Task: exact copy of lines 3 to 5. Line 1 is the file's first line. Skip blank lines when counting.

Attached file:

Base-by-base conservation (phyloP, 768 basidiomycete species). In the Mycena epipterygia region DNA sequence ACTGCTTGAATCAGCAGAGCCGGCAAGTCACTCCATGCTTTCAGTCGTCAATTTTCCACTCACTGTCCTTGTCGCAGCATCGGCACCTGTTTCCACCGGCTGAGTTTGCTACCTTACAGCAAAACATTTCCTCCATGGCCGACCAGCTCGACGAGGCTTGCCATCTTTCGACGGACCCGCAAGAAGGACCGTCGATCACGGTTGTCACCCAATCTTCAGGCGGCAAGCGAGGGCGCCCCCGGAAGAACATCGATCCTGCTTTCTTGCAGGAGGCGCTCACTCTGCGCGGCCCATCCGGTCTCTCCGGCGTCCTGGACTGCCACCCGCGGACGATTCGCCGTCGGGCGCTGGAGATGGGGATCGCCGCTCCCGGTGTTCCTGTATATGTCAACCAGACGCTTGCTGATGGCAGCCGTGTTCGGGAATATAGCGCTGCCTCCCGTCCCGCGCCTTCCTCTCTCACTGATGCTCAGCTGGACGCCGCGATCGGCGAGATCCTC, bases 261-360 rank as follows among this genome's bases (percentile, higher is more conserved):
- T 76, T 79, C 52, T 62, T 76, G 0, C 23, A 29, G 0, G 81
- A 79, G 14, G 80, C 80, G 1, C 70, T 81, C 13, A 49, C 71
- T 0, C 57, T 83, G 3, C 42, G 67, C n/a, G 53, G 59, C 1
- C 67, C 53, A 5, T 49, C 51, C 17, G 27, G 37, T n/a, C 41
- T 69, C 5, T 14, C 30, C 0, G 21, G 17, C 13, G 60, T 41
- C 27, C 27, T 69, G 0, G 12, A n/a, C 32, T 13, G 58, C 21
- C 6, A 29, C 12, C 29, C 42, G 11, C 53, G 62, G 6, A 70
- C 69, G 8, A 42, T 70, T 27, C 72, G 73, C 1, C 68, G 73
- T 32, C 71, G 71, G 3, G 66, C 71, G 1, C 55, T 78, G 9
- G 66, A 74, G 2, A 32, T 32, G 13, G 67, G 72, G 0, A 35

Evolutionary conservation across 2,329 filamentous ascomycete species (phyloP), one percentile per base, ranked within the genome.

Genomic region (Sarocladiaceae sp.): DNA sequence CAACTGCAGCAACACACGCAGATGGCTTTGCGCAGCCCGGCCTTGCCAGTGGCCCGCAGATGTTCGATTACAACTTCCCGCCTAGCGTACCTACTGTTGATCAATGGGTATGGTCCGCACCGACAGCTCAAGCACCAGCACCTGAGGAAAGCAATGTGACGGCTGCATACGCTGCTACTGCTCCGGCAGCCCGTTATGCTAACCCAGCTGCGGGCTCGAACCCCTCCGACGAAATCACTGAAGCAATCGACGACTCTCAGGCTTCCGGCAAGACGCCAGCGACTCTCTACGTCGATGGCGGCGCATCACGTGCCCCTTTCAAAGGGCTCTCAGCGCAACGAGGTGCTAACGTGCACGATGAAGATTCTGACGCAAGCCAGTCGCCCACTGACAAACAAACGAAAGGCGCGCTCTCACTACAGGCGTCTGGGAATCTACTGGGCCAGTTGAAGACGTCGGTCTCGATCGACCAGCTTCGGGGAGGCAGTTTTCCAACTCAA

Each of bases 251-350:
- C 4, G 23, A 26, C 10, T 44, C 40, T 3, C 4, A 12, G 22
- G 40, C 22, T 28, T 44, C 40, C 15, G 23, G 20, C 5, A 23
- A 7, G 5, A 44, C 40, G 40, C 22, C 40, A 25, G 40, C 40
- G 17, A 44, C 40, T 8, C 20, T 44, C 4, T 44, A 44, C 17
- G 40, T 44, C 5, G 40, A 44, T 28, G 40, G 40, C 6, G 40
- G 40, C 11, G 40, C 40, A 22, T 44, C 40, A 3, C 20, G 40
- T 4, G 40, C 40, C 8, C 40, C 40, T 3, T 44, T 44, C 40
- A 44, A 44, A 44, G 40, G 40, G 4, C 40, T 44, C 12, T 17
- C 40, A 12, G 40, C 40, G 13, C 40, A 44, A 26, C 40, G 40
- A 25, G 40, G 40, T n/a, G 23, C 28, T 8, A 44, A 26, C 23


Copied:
- A 79, G 14, G 80, C 80, G 1, C 70, T 81, C 13, A 49, C 71
- T 0, C 57, T 83, G 3, C 42, G 67, C n/a, G 53, G 59, C 1
- C 67, C 53, A 5, T 49, C 51, C 17, G 27, G 37, T n/a, C 41